RB – Kevin Jones *perennially injured* (Former Lion player for Rod Marinelli)
WR – Devin Aromashodu (Former Colt player for Tony Dungy)
WR – Brandon Lloyd *cut* (Former 49er WR during QB Coach Pep Hamilton’s tenure)
WR – Marty Booker *traded away in ’06 – re-signed in ’08 – cut in ’09* (Former Bear player for Lovie Smith)

2009
Asst Head Coach / DL Coach – Rod Marinelli *0-16* (Former Buc coach with Lovie Smith)
TE – Michael Gaines *cut to make room for Gaines Adams* (former Lion player for Rod Marinelli)
DE – Gaines Adams *traded for 2010 2nd round draft pick, deceased* (former Buc player for Jon Gruden)
OLB – Tina Pisaismioa *injured in quarter 1, game 1* (former Ram player for Lovie Smith and Bob Babich)
T – Orlando Pace *waived March 2010* (played for Rams during Smith/Babich tenure)
QB – Brett Bassonez (played for Northwestern during coach Eric Washington’s tenure)
QB – Jay Cutler
G – Frank Omiyale
T – Kevin Shaffer
CB Coach – John Hoke (Former Missouri coach with Dave Toub, Harry Hiestand and Chris Tabor, ties to Lovie Smith)
S – Josh Bullokcs *benched*
DB – Glenn Earl (former player for DB Coach Jon Hoke)
LB – Cato June *signed then cut within 2 weeks* (Former Colt player for Tony Dungy)
CB – Rod Hood *signed 9/1/09, waived 9/4/09*

Senior Director of Pro Personnel Bobby Depaul *fired*

———————————————————————–

March 5th Update.

Wow.  Twelve hours into the free agent market the Bears (who lack any real draft picks this year) snagged Panthers’ Defensive End Julius Peppers, Vikes’ Running Back Chester Taylor, and Rams’ TE Brandon Manumaleuna.  So… if you’re keeping score… the trend really hasn’t changed, hopefully the outcome will.

2010 (To Be Continued…)
Offensive Line Coach – Mike Tice
Offensive Coordinator – Mike Martz (former Rams coach with Lovie Smith)
DE – Julius Peppers
RB – Chester Taylor (former Vikings player for Mike Tice)
TE – Brandon Manumaleuna (former Rams player for Mike Martz)


This is What it Means to Be Brett Favre

February 2, 2010

Divisionaries' Brett Favre poster, comprised of kittens and puppies.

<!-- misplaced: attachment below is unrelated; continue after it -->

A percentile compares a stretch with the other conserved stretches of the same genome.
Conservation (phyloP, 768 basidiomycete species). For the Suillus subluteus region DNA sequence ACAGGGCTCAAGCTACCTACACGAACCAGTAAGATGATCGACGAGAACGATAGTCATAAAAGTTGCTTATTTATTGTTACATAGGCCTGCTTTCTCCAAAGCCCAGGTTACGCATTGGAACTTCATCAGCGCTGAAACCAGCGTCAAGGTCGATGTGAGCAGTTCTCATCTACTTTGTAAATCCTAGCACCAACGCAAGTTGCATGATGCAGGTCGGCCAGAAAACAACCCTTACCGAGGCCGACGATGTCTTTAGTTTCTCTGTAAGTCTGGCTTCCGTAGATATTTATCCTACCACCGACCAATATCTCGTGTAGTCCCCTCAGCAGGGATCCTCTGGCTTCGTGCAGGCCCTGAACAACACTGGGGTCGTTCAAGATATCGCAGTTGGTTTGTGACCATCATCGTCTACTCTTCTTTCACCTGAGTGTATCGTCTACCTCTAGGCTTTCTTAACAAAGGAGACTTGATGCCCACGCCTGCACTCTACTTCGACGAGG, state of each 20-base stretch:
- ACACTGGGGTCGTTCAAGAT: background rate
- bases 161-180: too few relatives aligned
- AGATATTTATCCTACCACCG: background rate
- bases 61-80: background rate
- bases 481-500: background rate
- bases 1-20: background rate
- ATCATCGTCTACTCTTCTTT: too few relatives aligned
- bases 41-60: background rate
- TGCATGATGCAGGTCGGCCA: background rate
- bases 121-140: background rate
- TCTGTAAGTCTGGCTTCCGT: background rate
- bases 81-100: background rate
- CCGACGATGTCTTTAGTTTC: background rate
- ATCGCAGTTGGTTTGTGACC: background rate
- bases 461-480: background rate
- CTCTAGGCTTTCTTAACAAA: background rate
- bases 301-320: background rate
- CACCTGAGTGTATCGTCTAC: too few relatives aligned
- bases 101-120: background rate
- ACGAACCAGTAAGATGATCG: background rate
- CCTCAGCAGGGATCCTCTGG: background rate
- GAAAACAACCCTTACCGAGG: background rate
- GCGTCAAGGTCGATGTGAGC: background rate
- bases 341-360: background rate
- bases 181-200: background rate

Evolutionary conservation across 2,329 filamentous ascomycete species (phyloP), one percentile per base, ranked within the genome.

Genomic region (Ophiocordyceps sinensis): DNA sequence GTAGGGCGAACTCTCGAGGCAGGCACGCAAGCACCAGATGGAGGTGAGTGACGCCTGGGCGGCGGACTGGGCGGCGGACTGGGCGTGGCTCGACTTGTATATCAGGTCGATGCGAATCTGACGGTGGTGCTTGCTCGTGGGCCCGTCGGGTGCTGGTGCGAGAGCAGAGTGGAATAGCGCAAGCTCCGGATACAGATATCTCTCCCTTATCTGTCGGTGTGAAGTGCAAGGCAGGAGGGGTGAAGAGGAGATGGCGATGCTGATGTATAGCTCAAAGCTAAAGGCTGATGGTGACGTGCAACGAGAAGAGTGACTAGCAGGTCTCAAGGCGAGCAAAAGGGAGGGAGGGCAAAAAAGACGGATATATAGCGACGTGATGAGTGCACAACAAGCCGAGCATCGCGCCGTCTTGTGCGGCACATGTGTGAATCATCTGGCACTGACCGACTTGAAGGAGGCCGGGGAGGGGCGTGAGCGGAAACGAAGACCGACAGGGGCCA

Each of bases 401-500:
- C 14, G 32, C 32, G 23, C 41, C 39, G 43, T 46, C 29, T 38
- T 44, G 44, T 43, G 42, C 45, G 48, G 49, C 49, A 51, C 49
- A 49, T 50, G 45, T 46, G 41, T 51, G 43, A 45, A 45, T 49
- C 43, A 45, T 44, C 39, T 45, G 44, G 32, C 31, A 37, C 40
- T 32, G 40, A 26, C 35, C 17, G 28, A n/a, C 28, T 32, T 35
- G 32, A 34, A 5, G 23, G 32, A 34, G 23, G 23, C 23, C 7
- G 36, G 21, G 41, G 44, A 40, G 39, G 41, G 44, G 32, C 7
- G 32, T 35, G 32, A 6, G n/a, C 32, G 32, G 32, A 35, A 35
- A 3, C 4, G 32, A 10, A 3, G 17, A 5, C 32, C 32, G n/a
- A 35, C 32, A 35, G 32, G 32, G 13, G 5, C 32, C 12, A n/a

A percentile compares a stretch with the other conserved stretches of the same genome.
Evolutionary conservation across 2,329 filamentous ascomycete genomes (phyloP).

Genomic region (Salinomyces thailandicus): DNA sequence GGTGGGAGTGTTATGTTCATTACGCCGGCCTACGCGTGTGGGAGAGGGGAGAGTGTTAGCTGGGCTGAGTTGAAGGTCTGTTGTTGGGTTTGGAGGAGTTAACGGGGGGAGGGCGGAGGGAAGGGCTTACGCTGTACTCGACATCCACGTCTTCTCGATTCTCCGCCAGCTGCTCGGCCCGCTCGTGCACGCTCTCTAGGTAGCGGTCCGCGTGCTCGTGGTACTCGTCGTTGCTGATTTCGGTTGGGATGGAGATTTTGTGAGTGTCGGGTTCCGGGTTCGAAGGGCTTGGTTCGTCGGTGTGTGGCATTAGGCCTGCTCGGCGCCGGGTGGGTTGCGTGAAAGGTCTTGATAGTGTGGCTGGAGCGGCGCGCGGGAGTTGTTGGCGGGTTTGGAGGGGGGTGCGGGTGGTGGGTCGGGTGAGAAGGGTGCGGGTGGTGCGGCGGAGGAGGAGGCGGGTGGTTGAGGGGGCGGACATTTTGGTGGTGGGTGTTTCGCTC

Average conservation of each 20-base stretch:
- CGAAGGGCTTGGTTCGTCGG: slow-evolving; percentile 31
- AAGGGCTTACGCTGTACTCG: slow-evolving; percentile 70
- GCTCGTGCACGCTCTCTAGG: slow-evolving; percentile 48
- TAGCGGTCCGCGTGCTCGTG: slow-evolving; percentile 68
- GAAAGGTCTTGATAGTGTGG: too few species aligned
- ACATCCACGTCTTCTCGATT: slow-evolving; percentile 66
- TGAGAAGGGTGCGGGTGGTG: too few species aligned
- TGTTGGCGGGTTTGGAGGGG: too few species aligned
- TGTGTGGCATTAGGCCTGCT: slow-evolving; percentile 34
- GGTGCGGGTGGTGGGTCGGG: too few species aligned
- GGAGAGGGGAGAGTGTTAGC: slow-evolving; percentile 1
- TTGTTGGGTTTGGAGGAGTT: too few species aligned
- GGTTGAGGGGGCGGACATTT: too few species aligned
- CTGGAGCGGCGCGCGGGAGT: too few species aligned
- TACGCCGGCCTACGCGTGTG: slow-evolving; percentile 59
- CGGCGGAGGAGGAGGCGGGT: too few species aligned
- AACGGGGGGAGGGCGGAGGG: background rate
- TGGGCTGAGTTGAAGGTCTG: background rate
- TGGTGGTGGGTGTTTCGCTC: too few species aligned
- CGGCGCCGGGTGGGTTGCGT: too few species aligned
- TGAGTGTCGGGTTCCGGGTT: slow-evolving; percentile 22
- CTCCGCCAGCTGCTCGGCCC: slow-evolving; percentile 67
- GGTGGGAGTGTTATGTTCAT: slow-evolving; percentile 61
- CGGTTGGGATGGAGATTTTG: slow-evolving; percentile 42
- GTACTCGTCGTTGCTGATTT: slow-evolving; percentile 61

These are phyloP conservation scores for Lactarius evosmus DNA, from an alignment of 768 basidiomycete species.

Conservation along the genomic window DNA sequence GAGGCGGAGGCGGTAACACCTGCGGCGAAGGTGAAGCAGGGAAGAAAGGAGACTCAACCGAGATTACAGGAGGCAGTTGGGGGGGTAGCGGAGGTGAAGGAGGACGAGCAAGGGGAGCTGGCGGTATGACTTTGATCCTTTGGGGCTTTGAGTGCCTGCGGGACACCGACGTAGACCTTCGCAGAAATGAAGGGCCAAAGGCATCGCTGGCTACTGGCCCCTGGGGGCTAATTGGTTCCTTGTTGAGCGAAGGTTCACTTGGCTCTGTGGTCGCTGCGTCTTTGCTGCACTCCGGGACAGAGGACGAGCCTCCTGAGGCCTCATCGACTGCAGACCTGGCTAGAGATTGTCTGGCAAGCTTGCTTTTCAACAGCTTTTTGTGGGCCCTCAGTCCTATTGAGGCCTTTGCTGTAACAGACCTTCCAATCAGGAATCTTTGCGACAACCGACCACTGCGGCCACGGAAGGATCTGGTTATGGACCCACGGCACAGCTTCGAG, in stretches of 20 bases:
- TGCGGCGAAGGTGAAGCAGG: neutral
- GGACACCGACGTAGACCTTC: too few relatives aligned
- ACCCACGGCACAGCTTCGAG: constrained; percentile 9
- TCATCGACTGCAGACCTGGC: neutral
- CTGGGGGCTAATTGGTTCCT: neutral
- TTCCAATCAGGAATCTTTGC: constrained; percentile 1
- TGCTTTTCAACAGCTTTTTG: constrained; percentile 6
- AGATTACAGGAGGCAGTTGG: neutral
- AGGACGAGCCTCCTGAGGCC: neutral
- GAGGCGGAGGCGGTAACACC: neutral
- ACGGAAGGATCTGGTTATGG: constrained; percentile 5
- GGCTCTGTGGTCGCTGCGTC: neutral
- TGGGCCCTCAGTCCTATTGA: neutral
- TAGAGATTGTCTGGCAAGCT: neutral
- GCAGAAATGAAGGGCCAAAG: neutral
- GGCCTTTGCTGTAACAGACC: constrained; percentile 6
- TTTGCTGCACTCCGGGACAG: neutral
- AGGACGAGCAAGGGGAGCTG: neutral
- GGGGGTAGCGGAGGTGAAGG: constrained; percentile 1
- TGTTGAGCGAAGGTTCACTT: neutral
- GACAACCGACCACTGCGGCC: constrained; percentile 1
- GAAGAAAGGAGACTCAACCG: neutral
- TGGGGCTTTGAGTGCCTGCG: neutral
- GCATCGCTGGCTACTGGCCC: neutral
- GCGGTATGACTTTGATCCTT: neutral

Sadly, our football column, Divisionaries for Milwaukee’s Third Coast Digest will be concluding for the season soon and Rob wrote a great re-cap of Brett Favre’s most epic fail yet.  I did too, and I decided to post it here, now:

As the third team in as many years learned Sunday, you live by Brett Favre, and you die by Brett Favre.   In a season that saw both former Favre teams make the playoffs with “lesser” quarterbacks, the Packer faithful in  Milwaukee, Rhinelander, Superior, Madison, (and yes Rob, even Neenah),  said in unison, “Toldya soooo.”

Nothing should solidify Cheesehead faith in quarterback Aaron Rodgers more than watching Brett Favre (and his double-edged throwing arm) toss an ill-advised cross-field pass in the waning seconds of regular time to the opposing New Orleans Saints in an otherwise dominant Vikings performance.

Aside from “destiny”, all things were were going Minnesota’s way.

Worse-case scenario, the Vikes would set up a considerably long game-winning field goal. If missed, all things looked good in overtime for a Vikings team that owned every statistical category worth mentioning, aside from the one that decides games the most — turnovers.  In a Favrian effort, the Vikings looked unstoppable, save for their constant knack for fumbling the ball over.

It was sadistic. It hearkened back to the decade-plus reign of Favre in Wisconsin, when fans would tolerate the troughs (on and off the field), living for the exultant peaks of his game.  It was entertaining for Packer fans probably …  finally able to watch Favre as an informed spectator, observing the near-Greek Tragedy of highs and lows play out in a game that meant nothing (directly) to Green Bay faithful.

Thought assisted generously by questionable officiating the Saints assuredly marched towards an OT win while Favre, reminiscent of his last “Pick Heard ‘Round The World” against the NY Giants, watched from the sidelines after his most-recent (and perhaps last?) boneheaded interception.